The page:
Imaging B Cells in a Mouse Model of Multiple Sclerosis Using Cu-Rituximab PET.

J Nucl Med 2017 11 7;58(11):1845-1851. Epub 2017 Jul 7.

Department of Radiology, Stanford University, Stanford, California

B lymphocytes are a key pathologic feature of multiple sclerosis (MS) and are becoming an important therapeutic target for this condition. Currently, there is no approved technique to noninvasively visualize B cells in the central nervous system (CNS) to monitor MS disease progression and response to therapies. Here, we evaluated Cu-rituximab, a radiolabeled antibody specifically targeting the human B cell marker CD20, for its ability to image B cells in a mouse model of MS using PET. To model CNS infiltration by B cells, experimental autoimmune encephalomyelitis (EAE) was induced in transgenic mice that express human CD20 on B cells. EAE mice were given subcutaneous injections of myelin oligodendrocyte glycoprotein fragment emulsified in complete Freund adjuvant. Control mice received complete Freund adjuvant alone. PET imaging of EAE and control mice was performed 1, 4, and 19 h after Cu-rituximab administration. Mice were perfused and sacrificed after the final PET scan, and radioactivity in dissected tissues was measured with a γ-counter. CNS tissues from these mice were immunostained to quantify B cells or were further analyzed via digital autoradiography. Lumbar spinal cord PET signal was significantly higher in EAE mice than in controls at all evaluated time points (e.g., 1 h after injection: 5.44 ± 0.37 vs. 3.33 ± 0.20 percentage injected dose [%ID]/g, < 0.05). Cu-rituximab PET signal in brain regions ranged between 1.74 ± 0.11 and 2.93 ± 0.15 %ID/g for EAE mice, compared with 1.25 ± 0.08 and 2.24 ± 0.11 %ID/g for controls ( < 0.05 for all regions except striatum and thalamus at 1 h after injection). Similarly, ex vivo biodistribution results revealed notably higher Cu-rituximab uptake in the brain and spinal cord of huCD20tg EAE, and B220 immunostaining verified that increased Cu-rituximab uptake in CNS tissues corresponded with elevated B cells. B cells can be detected in the CNS of EAE mice using Cu-rituximab PET. Results from these studies warrant further investigation of Cu-rituximab in EAE models and consideration of use in MS patients to evaluate its potential for detecting and monitoring B cells in the progression and treatment of this disease. These results represent an initial step toward generating a platform to evaluate B cell-targeted therapeutics en route to the clinic.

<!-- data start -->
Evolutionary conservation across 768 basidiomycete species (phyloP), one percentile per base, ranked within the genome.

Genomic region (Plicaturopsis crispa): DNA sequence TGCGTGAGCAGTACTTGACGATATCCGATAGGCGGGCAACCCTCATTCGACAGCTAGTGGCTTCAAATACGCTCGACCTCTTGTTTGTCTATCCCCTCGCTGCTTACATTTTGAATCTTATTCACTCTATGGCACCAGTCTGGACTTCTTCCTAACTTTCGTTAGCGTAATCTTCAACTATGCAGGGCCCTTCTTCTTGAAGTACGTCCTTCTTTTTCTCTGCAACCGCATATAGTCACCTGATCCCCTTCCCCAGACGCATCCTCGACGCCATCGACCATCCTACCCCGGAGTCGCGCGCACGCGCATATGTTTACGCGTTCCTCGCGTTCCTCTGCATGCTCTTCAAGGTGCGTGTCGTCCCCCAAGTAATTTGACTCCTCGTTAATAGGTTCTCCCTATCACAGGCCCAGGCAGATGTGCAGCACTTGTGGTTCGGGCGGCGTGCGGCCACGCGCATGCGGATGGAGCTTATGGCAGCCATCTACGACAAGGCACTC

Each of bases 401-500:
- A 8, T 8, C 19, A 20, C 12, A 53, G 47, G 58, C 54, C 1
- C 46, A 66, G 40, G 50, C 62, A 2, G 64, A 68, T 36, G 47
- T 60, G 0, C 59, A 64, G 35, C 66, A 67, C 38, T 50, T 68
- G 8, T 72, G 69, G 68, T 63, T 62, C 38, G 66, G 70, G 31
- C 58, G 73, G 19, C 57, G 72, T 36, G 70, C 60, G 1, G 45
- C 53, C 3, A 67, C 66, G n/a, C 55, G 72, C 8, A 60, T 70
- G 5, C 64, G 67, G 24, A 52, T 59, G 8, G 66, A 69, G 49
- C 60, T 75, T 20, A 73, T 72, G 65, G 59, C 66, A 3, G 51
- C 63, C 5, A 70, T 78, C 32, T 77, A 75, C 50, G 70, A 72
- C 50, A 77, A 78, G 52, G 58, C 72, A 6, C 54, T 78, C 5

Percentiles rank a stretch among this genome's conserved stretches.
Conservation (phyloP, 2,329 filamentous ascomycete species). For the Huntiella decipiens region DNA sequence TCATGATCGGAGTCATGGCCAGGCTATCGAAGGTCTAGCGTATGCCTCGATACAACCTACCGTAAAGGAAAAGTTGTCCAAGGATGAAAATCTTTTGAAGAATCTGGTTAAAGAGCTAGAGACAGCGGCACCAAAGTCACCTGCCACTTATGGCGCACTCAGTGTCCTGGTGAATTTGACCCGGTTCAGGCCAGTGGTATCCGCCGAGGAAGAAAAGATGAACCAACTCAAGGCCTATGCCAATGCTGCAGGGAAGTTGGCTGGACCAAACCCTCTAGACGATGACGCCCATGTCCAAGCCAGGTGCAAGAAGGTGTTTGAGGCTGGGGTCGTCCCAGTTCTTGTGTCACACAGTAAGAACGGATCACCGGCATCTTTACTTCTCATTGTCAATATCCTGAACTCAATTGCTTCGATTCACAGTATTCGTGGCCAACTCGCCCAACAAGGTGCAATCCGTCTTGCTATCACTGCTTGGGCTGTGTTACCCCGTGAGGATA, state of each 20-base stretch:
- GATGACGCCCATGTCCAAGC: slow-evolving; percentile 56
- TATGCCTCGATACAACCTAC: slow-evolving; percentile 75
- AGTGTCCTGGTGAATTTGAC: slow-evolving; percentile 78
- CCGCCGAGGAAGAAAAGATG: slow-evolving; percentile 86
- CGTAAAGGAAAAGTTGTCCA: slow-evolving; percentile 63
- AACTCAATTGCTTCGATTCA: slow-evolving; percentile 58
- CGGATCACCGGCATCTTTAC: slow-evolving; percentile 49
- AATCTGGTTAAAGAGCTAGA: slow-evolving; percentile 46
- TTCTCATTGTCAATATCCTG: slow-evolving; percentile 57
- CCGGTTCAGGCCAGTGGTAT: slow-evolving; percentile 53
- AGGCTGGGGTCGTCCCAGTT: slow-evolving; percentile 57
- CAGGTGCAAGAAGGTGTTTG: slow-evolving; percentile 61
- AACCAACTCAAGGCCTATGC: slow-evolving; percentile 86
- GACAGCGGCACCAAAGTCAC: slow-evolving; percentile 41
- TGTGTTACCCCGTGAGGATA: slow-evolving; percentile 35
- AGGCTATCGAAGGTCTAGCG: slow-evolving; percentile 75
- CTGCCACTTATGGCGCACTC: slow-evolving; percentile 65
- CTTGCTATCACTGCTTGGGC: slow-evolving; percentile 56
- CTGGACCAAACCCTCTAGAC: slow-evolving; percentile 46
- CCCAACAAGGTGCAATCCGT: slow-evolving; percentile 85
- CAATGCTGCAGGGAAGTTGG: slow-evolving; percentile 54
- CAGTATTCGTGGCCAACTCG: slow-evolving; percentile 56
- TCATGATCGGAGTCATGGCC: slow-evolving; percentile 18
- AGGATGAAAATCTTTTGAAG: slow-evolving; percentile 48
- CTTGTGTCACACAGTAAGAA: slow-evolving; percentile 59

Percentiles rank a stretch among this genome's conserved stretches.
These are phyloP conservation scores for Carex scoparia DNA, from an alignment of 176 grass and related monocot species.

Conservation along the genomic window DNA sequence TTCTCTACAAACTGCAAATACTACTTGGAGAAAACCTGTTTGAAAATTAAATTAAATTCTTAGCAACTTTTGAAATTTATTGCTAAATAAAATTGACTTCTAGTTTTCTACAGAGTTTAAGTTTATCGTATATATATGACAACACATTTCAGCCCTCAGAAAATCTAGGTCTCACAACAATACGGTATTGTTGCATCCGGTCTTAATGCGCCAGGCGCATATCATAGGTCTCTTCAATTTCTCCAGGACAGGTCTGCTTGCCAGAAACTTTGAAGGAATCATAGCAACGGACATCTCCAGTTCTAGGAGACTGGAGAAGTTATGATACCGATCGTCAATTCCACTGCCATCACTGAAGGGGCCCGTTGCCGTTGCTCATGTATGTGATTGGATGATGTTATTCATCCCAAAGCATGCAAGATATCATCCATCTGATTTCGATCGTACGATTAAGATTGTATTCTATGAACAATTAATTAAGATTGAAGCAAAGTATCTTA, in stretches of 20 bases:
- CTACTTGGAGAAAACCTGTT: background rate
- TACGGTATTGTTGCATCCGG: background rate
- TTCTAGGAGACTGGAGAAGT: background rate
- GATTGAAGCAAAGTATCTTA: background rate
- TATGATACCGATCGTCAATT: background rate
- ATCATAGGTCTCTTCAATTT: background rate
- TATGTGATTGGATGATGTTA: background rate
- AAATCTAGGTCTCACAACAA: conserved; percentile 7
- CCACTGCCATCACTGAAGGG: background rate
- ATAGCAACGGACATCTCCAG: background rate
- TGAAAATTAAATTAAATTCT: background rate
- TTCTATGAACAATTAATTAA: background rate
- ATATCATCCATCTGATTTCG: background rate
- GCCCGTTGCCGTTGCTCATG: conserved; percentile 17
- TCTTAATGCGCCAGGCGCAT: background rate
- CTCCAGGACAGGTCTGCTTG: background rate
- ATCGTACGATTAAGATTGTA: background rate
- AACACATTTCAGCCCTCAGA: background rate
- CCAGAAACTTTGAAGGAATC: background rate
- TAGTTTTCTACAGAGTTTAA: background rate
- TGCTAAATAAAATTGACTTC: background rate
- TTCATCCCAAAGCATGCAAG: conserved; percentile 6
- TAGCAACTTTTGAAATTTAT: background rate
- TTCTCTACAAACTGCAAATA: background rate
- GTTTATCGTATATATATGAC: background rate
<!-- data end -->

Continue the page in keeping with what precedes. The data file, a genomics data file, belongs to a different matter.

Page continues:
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Source
http://dx.doi.org/10.2967/jnumed.117.189597DOI Listing
http://www.ncbi.nlm.nih.gov/pmc/articles/PMC5666646PMC
November 2017

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